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VGN 2021 Media Kit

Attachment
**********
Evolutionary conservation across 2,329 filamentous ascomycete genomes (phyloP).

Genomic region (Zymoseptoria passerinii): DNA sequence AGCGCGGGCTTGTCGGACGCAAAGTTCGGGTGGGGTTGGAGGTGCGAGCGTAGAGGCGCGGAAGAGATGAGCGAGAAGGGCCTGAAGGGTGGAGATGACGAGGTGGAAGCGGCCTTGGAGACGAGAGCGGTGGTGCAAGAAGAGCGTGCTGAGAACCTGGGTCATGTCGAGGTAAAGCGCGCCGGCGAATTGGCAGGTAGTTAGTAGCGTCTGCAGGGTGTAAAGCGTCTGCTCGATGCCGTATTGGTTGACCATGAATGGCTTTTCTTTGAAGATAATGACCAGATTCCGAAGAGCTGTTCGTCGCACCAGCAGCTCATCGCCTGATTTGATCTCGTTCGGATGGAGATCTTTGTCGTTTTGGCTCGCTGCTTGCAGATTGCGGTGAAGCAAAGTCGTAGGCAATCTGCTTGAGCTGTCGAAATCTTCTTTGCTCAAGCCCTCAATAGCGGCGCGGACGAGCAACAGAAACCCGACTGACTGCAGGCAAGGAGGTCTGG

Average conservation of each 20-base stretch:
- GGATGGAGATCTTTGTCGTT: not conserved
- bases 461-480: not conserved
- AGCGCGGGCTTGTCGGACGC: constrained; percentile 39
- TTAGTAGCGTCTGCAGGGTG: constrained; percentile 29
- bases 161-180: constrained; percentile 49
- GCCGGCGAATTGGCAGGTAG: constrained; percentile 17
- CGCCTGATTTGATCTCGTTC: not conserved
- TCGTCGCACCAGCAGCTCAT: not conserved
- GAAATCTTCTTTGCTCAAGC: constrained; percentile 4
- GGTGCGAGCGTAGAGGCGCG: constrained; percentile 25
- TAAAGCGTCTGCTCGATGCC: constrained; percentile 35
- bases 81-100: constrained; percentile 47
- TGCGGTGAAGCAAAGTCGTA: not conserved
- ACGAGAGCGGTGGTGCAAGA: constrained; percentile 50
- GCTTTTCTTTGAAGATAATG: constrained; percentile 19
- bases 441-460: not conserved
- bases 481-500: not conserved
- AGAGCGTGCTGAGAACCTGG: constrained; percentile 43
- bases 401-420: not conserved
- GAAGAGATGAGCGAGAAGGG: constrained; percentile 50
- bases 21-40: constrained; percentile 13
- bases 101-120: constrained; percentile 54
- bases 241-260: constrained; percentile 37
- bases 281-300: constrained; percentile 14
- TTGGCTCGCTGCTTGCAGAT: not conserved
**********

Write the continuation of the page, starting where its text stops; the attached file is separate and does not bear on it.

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2 | Vegetable Growers News | 2021 MEDIA KIT VEGETABLE GROWERS NEWS Why Choose Vegetable Growers News? Total Market Access Save time and resources by utilizing our team to create a customized multimedia program to reach your target audience. Vegetable Growers News is the #1 specialty crop B2B media brand in the U.S. reaching your customers and industry influencers. Our team of editors are thought leaders and information providers for vegetable growers, packers/shippers, researchers, crop consultants and associations. Vegetable Growers News has the strongest presence in the industry with its print magazine and dominant digital footprint, providing the most in-depth coverage that emphasizes timeliness, quality, accuracy, readability and respect. Content is focused on the leading-edge topics, developments and value-added content that drive the vegetable industry. Preferred Resources for Industry Information 2 Most valuable trade magazine 3 Vegetable Growers News American Vegetable Grower Country Folks Grower 81% 55% 20% Print Publications E-Newsletters Websites Videos Webinars Social Media [3] Source: September 2019 Signet AdStudy [2] Source: 2020 Readership Survey [1] June 2020 AAM audit statement Growers Packers/Shippers Crop Consultants Pest Control Advisors Processors Extension Educators Government Agencies Agriculture Associations Researchers Suppliers/Equipment Audited circulation 1 consisting of: PRINT E-NEWSLETTERS CUSTOM WEBSITE SOCIAL MEDIA EVENTS June 2016 | Volume 55 | Issue 6 Pathologist hits back against fire blight India's apples grow best high in the mountains Full-contact haunting growing in popularity 6 9 18 See SKIRMISH, page 5 Agnissit harum voluptae. Pudis sit velis plit aut aut verit aceatquis eum nis enis restis dolupta tempore ssitat ant. Another lawsuit assails UC's strawberry breeding program By Matt Milkovich Managing Editor For the second time in as many years, the University of California's (UC) strawberry breeding program nds itself the subject of a lawsuit. •is time around, the lawsuit was led by California Berry Cultivars (CBC), a private breeding company. CBC sued UC's regents in early May, due to the "systematic demise of the UC Davis strawberry breeding program." •e suit listed claims against UC for "breach of contract, conversion, breach of duciary duty, breach of the implied covenant of good faith and fair dealing, and unfair competition." •e company was seeking "equitable and monetary relief for injuries that have been, and will continue to be, caused by UC's incompetence and unlawful conduct," according to a CBC press release UC Davis claimed that its breeding program continued to be "robust," and that it remained committed to keeping the fruits of the program available to all California growers. •e university won the opening round of the lawsuit, when U.S. District Judge Vince Chhabria rejected CBC's request for a temporary restraining order that would have forced UC to turn over copies of its breeding program's plants to a third-party grower. In denying the request, Chhabria wrote that CBC "has not shown a likelihood of success on the merits" of the case, according to •e Sacramento Bee. Turbulent transition •is is now the second lawsuit led over concerns about the future direction of UC's strawberry breeding program. •e rst came in October 2013, when the California Strawberry Commission (CSC) sued UC Davis. CSC was concerned about the impending retirements of Doug Shaw and Kirk Larson, UC's longtime strawberry breeders, who had announced that they would retire from the university to form a private breeding venture (which became CBC). CSC, an agency of the state government that represents the research interests of California's strawberry growers, claimed that the creation of a private breeding venture would leave the UC program at a "distinct competitive disadvantage," since it would redirect most of the public program's expertise, facilities and genetic material toward private prots. •e university claimed that the allegation that it was not taking steps to continue its breeding program was a misconception, and led STRAWBERRY SKIRMISH UC senior technician Eduardo Garcia, left, and lab manager Charlotte Acharya place young strawberry plants in a UC Davis field. Photos: Gregory Urquiaga/UC Davis 83% 76% 55% 21% 18% 16% Visit the Media Kit Website:

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